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I am a Landscaper and am interested in getting into growing plants for my jobs and maybe to supply other landscapers and possibly garden centres depending on how it goes. I am starting from scrath. Has anyone got any thoughts or advice or can you point me in any direction for advice.

Many Thanks

Learner Grower



Hello, i am in the same trade as yourself but specialise in soft landscaping and the maintaining of gardens, first things first have you got land to grow plants, if so what type of plants would you consider growing, eg annuals[will need polytunnel/greenhouse] perrenials, shrubs climbers etc, i have three allotments which over many years have been stocked with mainly perrenials that would otherwise have been thrown, most of the perrenials are clumpers so every couple of years they get divided and some will be used on planting schemes, if you do decide to grow your own then points to consider are the ground, the aspect, and would you have time to water them during long dry spells, as regards selling to garden centres etc then there are laws in place, to do with the plant breeders association which i think you need a licence for plant propagation, but not sure, on large planting schemes i use the horticultural suppliers, i take it you know your plants.

3 Sep, 2011


I'm the same as Julien - do design, soft landscaping and maintenance, and I too have stocks in my own garden of hardy perennial plants which get divided periodically which I then use in people's gardens. However, if you want to grow seriously, you really need greenhouses, and all the kit that goes with them such as capillary drip feed systems, sterilisation techniques, heating systems, etc., especially for the whole range of annuals and bedding which people require. Its pretty hard to compete on that level with the big boys, frankly - many small nurseries in this country have completely disappeared in the last 20 years.

3 Sep, 2011


3 independent nurseries near me that I know about, are facing closure due to among others things a big drop in sales this summer and huge watering bills this spring. Yet the garden centre near me is expanding and has just opened a 100 seater Cafe and a great deal of their plants come from abroad. Its all about trust when buying plants! I dont buy from unknown sellers.

3 Sep, 2011


There's no money in nurseries, Drc - the garden centres only make money because they by and large, only sell plants in flower, sell candles, furniture and other miscellaneous items, have cafes or restaurants to increase footfall, and turn the whole shebang into Father Christmas's grotto in winter. Go to my Wyevale in December and you're lucky to find a plant outside, the area's full of Christmas trees.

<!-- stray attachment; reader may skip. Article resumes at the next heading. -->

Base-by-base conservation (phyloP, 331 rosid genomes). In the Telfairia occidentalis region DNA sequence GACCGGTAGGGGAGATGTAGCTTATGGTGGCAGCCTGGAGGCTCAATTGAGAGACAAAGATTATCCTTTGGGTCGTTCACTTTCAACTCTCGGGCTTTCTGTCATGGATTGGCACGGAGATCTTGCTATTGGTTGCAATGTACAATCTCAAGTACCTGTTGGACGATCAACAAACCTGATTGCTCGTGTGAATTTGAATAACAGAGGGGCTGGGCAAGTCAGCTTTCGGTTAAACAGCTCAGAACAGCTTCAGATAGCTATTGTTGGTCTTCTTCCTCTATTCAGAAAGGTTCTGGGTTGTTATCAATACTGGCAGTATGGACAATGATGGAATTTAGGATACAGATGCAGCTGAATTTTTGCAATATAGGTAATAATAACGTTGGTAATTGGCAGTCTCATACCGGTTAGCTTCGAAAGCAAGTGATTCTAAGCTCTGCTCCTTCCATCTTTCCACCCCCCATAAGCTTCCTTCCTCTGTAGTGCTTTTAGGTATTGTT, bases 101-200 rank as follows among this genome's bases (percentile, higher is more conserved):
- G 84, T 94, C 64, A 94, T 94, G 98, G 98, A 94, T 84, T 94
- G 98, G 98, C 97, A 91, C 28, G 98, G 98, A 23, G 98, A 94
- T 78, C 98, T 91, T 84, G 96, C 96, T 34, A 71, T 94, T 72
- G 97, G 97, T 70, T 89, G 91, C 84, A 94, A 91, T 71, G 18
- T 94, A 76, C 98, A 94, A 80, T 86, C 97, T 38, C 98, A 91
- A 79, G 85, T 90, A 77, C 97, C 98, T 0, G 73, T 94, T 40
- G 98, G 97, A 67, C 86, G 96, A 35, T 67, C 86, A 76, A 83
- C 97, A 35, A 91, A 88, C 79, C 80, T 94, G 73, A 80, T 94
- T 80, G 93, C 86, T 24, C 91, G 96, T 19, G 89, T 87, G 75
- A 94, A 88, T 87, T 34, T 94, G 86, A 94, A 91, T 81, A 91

4 Sep, 2011


Sad situation.

4 Sep, 2011


Hi Guys,

Thank you for your replies, this is much appreciated.

I would only consider the commercial route in a few years if things went well and I found it easy and managble to grow and maintain. Now I want to grow the range that I use in Landscaping so that the plants can alwyas be used up.

As for land etc, I would be renting ground space. Someone last year had randomly put up tunnels and growing space. I think he was an electrican. Once he had them up I think he had not considered his next step. He discussed growing and watering plants for me and at the time I dismissed it, but thinking back this would be a good idea if I had a set rental amount per year. Unfortunatley I did not keep his number so I must do a bit of searching. Also as I am in Ireland, water rates do not apply here yet, fortunatley!

The range I use is a mix of trees, specimen plants, shrubs and Herbaceous. For example: Bamboo, Jap Maple, Buxus, Viburnum, Alpines, Agapanthus, Heuchera, Kniphofia, Ferns etc. I do have a good plant knowledge and I would know what to grow. Currently I spend approx. £20k anually with 3 or 4 local nurseries. I know they buy alot of the specimen plants from Holland and Italy and just whack on a decent markup which I am paying. As with the plants they grow, its mostly 2 and 3 litre shrubs and herbaceous. For example they were buying Lavender plugs in May at approx. 70p, growing them on for a few months and selling them to me at £2.95. I bought 30 for a hedge one moring recently and their earning here is £2.25 per plant = £67.50. Ok, there is a minimal cost to them for compost and some pots etc, but I sort of think why did'nt I have the balls to buy the plugs and grow them. With a 20k annual spend, less their markup I think I could save a good few grand per year! The issue is I do not have the capital sitting in spring to go to Holland and purchase large orders. My other worry is my current busy schedule and family life, would I have the time for this! If I went down the renting route this could solve my problem I think!

I suppose what I am wanting to find out is have any of you guys made a saving this way. I understand Julien and Bamboo have grown some stuff and used it in Landscaping. Has this saved you money and have you not been tempted to turn it larger scale.